As noted, the clays previously employed for molecular sieve crystalline aluminosilicate preparation have almost invariably been of the kaolin type. Such clays have the general molar composition Al2 O3 . 2SiO2 . xH2 O. The SiO2 /Al2 O3 ratio may, however, vary from as low as 1.8 to as high as 2.6. The kaolin-type clays may be considered as sheet-like crystalline silicates. Their basic structural unit is an aluminosilicate sheet consisting of a layer of silicon cations in tetrahedral coordination with oxygen anions, bonded to a layer of aluminum cations in octahedral coordination with oxygen or hydroxyl anions. These sheets, of approximately 7 Angstroms thickness, are stacked one on top of another to form the small plate-like crystals of the mineral. Representative of kaolin-type clays which contain the above-described two-layer sheet structure are kaolinite, levisite, nacrite, dickite, endellite and halloysite. These clays differ only in the way the basic structural sheets are stacked.

Aside from the kaolin-type clays, there are large quantities of natural clay minerals of the smectite-type that have received essentally no attention as starting materials for zeolite synthesis. Those clays, also referred to as montmorillonite or bentonite-type, are composed of units made of two silica tetrahedral sheets with a central alumina-containing octahedral sheet. In the stacking of the silica-alumina containing silica units, oxygen layers of each unit are adjacent to oxygens of the neighboring units with a consequence that there is a very weak bond and an excellent cleavage between them. One of the outstanding features of such structure is that water and other polar molecules can enter between the unit layers causing the lattice to expand. These layers are 10 Angstroms thick compared to the 7 Angstroms layer thickness of the kaolin-type clays. The reason for the difference in plate thickness is the presence in the smectite type clays of the additional silicon tetrahedral sheet. The smectite type clays characteristically have a higher silica/alumina ratio than the kaolin-type clays.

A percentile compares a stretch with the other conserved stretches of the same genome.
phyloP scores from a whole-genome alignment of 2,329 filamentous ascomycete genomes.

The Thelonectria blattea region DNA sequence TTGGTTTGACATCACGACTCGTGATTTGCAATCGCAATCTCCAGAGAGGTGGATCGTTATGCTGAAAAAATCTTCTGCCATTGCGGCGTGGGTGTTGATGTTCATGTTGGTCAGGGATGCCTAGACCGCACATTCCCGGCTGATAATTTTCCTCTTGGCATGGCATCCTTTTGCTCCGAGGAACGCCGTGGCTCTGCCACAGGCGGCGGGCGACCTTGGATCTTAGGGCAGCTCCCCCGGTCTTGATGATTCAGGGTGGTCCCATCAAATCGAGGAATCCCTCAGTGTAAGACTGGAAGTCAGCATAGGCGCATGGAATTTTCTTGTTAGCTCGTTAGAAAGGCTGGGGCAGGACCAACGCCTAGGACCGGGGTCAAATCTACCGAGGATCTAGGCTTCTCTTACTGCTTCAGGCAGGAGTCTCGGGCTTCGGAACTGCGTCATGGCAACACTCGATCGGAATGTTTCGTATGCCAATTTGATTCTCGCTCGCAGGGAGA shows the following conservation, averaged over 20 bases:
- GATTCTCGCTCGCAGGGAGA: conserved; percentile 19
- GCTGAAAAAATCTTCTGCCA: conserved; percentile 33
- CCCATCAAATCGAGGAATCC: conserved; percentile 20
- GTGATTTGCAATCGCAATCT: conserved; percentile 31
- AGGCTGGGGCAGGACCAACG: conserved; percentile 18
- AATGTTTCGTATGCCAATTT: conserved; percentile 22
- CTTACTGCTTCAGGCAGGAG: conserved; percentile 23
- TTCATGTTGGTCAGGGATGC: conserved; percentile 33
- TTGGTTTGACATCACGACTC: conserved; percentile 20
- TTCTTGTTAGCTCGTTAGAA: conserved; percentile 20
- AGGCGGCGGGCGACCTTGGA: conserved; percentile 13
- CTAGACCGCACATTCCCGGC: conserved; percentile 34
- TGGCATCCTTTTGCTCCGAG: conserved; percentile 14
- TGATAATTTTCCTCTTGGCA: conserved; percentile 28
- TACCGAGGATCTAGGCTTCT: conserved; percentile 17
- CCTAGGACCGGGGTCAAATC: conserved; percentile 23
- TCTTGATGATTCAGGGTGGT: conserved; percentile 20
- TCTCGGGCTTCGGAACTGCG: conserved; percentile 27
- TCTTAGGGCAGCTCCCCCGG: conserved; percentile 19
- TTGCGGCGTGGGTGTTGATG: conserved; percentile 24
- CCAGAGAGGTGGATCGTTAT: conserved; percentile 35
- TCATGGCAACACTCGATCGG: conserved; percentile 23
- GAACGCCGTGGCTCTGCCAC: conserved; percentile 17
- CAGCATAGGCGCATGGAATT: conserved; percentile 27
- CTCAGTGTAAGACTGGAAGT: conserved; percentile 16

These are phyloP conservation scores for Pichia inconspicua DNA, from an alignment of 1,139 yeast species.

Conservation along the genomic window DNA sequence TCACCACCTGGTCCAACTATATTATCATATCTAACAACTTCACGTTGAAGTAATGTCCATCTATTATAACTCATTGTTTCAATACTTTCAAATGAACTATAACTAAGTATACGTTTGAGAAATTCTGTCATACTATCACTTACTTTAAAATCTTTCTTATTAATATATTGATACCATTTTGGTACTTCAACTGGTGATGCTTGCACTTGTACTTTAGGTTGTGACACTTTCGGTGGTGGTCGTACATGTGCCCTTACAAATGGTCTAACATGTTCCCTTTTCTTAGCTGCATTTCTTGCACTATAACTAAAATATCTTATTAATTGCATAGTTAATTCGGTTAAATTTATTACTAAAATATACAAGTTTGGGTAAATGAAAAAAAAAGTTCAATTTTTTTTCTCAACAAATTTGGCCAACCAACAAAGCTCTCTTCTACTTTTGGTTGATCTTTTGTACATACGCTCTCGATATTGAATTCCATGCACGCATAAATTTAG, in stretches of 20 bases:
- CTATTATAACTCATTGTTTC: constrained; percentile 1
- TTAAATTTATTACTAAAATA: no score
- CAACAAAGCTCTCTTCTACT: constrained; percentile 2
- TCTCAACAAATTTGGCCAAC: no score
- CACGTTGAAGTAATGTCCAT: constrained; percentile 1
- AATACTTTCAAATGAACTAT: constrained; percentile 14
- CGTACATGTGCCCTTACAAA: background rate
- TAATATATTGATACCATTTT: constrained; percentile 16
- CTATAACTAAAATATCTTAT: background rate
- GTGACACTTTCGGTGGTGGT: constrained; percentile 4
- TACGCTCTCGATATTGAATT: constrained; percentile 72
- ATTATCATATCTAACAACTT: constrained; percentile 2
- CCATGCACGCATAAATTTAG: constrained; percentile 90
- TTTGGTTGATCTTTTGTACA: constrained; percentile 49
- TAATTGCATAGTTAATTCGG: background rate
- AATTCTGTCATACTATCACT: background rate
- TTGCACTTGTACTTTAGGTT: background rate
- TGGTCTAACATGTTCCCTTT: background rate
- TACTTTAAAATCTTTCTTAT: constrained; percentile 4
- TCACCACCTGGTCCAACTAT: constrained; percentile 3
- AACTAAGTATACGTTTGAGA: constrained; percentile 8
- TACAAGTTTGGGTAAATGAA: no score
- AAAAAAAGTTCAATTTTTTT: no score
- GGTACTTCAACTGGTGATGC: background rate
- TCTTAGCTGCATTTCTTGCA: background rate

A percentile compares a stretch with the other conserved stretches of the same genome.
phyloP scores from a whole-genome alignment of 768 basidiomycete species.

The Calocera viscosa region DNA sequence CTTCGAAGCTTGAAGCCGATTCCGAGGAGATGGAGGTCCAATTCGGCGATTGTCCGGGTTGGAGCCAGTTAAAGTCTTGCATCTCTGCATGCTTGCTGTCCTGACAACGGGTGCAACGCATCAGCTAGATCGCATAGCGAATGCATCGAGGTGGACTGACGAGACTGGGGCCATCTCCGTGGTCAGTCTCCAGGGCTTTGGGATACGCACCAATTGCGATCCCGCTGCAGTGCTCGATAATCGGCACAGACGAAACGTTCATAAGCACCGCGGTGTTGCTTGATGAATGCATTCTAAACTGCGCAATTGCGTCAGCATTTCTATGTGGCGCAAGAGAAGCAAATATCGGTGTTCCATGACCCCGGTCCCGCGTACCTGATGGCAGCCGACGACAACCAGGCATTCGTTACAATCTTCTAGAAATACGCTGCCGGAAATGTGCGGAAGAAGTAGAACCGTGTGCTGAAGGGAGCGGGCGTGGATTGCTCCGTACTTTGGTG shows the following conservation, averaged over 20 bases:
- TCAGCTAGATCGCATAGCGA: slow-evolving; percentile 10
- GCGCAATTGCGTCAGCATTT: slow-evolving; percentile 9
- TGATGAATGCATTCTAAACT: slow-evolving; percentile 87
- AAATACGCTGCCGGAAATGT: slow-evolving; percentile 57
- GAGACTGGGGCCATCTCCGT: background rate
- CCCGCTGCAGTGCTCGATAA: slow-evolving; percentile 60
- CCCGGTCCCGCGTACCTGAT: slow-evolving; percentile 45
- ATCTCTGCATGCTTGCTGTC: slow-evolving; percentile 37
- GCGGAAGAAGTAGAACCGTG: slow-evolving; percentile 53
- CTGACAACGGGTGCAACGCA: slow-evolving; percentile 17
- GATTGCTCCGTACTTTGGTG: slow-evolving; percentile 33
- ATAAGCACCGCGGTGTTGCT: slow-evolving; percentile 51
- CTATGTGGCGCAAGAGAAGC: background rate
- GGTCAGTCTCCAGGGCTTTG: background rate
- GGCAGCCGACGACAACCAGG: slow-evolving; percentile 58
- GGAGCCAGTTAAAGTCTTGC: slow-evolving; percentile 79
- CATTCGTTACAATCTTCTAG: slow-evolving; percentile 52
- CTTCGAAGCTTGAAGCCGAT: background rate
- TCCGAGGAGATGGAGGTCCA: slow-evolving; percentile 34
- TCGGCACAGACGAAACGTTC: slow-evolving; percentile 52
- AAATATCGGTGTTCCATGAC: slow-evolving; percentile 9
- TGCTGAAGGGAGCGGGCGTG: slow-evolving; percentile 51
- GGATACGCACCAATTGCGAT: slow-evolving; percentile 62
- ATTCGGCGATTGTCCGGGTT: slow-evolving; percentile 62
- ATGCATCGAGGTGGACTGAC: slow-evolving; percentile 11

The lack of attention accorded clays of the smectite type as sources of silica and alumina in crystalline aluminosilicate synthesis has been due, at least in part, to the high density and poor diffusion characteristics associated with these clays after calcination.

SUMMARY OF THE INVENTION

In accordance with the present invention, it has been found that smectite-type clays can be rendered useful as a source of silica and alumina in synthesis of crystalline aluminosilicate molecular sieve type zeolites by fusion with sodium chloride. It has further been found that the particular crystalline aluminosilicate zeolite obtained can be controlled by variation in the specific reaction mixture of cations and the temperature and manner of fusion. The technique described herein is especially applicable for synthesis of high silica/alumina ratio zeolites.